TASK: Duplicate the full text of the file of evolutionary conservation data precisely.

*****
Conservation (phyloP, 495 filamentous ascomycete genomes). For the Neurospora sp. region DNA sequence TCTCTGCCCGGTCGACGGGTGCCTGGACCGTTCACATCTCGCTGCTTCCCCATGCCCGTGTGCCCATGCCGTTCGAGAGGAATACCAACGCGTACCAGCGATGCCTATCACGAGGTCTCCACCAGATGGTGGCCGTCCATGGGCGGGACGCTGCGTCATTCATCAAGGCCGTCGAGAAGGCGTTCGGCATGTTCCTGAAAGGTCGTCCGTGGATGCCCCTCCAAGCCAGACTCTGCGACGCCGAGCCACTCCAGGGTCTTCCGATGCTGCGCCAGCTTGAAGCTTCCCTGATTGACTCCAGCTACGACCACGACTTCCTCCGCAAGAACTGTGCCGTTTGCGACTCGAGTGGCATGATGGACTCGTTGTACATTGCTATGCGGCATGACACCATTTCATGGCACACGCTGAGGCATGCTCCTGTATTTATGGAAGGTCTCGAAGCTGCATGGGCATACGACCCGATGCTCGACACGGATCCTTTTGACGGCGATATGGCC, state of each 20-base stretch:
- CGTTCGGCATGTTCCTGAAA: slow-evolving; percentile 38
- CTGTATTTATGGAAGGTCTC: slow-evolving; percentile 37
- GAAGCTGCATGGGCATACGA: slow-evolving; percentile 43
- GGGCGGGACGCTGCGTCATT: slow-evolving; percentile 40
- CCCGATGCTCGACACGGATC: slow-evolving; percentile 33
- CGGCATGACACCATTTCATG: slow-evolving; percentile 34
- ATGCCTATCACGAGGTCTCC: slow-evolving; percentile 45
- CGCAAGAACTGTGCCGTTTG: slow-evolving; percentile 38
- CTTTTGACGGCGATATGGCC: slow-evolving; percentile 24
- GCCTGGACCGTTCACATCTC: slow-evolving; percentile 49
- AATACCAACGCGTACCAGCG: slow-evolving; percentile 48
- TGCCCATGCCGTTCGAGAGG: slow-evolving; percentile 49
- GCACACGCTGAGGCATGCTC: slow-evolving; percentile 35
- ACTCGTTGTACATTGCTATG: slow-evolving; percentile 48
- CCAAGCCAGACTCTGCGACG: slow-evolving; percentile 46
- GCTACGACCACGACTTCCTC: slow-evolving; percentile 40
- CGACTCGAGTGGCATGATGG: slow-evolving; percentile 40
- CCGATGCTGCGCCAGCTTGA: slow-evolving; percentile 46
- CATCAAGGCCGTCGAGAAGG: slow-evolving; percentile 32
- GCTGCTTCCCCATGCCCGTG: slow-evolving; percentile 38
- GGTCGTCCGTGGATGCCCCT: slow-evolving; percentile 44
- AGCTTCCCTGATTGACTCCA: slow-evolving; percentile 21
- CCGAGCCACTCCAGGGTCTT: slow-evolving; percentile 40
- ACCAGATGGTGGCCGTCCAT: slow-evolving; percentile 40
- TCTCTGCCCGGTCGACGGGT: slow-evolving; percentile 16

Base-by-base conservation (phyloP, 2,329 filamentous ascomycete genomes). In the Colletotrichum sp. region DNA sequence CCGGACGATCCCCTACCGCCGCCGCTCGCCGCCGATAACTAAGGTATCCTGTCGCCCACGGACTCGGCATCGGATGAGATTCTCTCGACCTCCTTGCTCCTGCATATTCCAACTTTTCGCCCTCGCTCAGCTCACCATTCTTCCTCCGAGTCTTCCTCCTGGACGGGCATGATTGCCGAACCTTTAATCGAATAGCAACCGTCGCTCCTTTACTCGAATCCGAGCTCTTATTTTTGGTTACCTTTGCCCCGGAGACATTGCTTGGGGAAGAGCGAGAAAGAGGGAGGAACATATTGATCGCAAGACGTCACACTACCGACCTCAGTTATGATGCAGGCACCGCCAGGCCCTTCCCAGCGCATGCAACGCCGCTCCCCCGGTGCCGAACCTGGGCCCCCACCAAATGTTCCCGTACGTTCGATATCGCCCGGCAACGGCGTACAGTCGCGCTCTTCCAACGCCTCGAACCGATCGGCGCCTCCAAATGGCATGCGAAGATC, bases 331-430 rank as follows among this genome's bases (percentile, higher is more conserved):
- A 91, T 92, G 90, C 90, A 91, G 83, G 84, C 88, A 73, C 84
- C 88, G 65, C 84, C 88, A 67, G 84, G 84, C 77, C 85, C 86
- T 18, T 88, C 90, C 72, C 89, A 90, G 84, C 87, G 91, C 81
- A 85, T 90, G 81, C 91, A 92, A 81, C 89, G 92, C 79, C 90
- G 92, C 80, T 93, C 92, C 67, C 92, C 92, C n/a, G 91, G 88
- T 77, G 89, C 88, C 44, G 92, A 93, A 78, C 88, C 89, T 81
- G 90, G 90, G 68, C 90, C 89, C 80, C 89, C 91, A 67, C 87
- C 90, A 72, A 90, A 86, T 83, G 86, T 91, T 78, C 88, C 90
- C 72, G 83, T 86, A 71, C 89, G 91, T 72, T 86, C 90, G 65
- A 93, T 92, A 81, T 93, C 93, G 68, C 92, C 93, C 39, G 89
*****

Conservation (phyloP, 495 filamentous ascomycete genomes). For the Neurospora sp. region DNA sequence TCTCTGCCCGGTCGACGGGTGCCTGGACCGTTCACATCTCGCTGCTTCCCCATGCCCGTGTGCCCATGCCGTTCGAGAGGAATACCAACGCGTACCAGCGATGCCTATCACGAGGTCTCCACCAGATGGTGGCCGTCCATGGGCGGGACGCTGCGTCATTCATCAAGGCCGTCGAGAAGGCGTTCGGCATGTTCCTGAAAGGTCGTCCGTGGATGCCCCTCCAAGCCAGACTCTGCGACGCCGAGCCACTCCAGGGTCTTCCGATGCTGCGCCAGCTTGAAGCTTCCCTGATTGACTCCAGCTACGACCACGACTTCCTCCGCAAGAACTGTGCCGTTTGCGACTCGAGTGGCATGATGGACTCGTTGTACATTGCTATGCGGCATGACACCATTTCATGGCACACGCTGAGGCATGCTCCTGTATTTATGGAAGGTCTCGAAGCTGCATGGGCATACGACCCGATGCTCGACACGGATCCTTTTGACGGCGATATGGCC, state of each 20-base stretch:
- CGTTCGGCATGTTCCTGAAA: slow-evolving; percentile 38
- CTGTATTTATGGAAGGTCTC: slow-evolving; percentile 37
- GAAGCTGCATGGGCATACGA: slow-evolving; percentile 43
- GGGCGGGACGCTGCGTCATT: slow-evolving; percentile 40
- CCCGATGCTCGACACGGATC: slow-evolving; percentile 33
- CGGCATGACACCATTTCATG: slow-evolving; percentile 34
- ATGCCTATCACGAGGTCTCC: slow-evolving; percentile 45
- CGCAAGAACTGTGCCGTTTG: slow-evolving; percentile 38
- CTTTTGACGGCGATATGGCC: slow-evolving; percentile 24
- GCCTGGACCGTTCACATCTC: slow-evolving; percentile 49
- AATACCAACGCGTACCAGCG: slow-evolving; percentile 48
- TGCCCATGCCGTTCGAGAGG: slow-evolving; percentile 49
- GCACACGCTGAGGCATGCTC: slow-evolving; percentile 35
- ACTCGTTGTACATTGCTATG: slow-evolving; percentile 48
- CCAAGCCAGACTCTGCGACG: slow-evolving; percentile 46
- GCTACGACCACGACTTCCTC: slow-evolving; percentile 40
- CGACTCGAGTGGCATGATGG: slow-evolving; percentile 40
- CCGATGCTGCGCCAGCTTGA: slow-evolving; percentile 46
- CATCAAGGCCGTCGAGAAGG: slow-evolving; percentile 32
- GCTGCTTCCCCATGCCCGTG: slow-evolving; percentile 38
- GGTCGTCCGTGGATGCCCCT: slow-evolving; percentile 44
- AGCTTCCCTGATTGACTCCA: slow-evolving; percentile 21
- CCGAGCCACTCCAGGGTCTT: slow-evolving; percentile 40
- ACCAGATGGTGGCCGTCCAT: slow-evolving; percentile 40
- TCTCTGCCCGGTCGACGGGT: slow-evolving; percentile 16

Base-by-base conservation (phyloP, 2,329 filamentous ascomycete genomes). In the Colletotrichum sp. region DNA sequence CCGGACGATCCCCTACCGCCGCCGCTCGCCGCCGATAACTAAGGTATCCTGTCGCCCACGGACTCGGCATCGGATGAGATTCTCTCGACCTCCTTGCTCCTGCATATTCCAACTTTTCGCCCTCGCTCAGCTCACCATTCTTCCTCCGAGTCTTCCTCCTGGACGGGCATGATTGCCGAACCTTTAATCGAATAGCAACCGTCGCTCCTTTACTCGAATCCGAGCTCTTATTTTTGGTTACCTTTGCCCCGGAGACATTGCTTGGGGAAGAGCGAGAAAGAGGGAGGAACATATTGATCGCAAGACGTCACACTACCGACCTCAGTTATGATGCAGGCACCGCCAGGCCCTTCCCAGCGCATGCAACGCCGCTCCCCCGGTGCCGAACCTGGGCCCCCACCAAATGTTCCCGTACGTTCGATATCGCCCGGCAACGGCGTACAGTCGCGCTCTTCCAACGCCTCGAACCGATCGGCGCCTCCAAATGGCATGCGAAGATC, bases 331-430 rank as follows among this genome's bases (percentile, higher is more conserved):
- A 91, T 92, G 90, C 90, A 91, G 83, G 84, C 88, A 73, C 84
- C 88, G 65, C 84, C 88, A 67, G 84, G 84, C 77, C 85, C 86
- T 18, T 88, C 90, C 72, C 89, A 90, G 84, C 87, G 91, C 81
- A 85, T 90, G 81, C 91, A 92, A 81, C 89, G 92, C 79, C 90
- G 92, C 80, T 93, C 92, C 67, C 92, C 92, C n/a, G 91, G 88
- T 77, G 89, C 88, C 44, G 92, A 93, A 78, C 88, C 89, T 81
- G 90, G 90, G 68, C 90, C 89, C 80, C 89, C 91, A 67, C 87
- C 90, A 72, A 90, A 86, T 83, G 86, T 91, T 78, C 88, C 90
- C 72, G 83, T 86, A 71, C 89, G 91, T 72, T 86, C 90, G 65
- A 93, T 92, A 81, T 93, C 93, G 68, C 92, C 93, C 39, G 89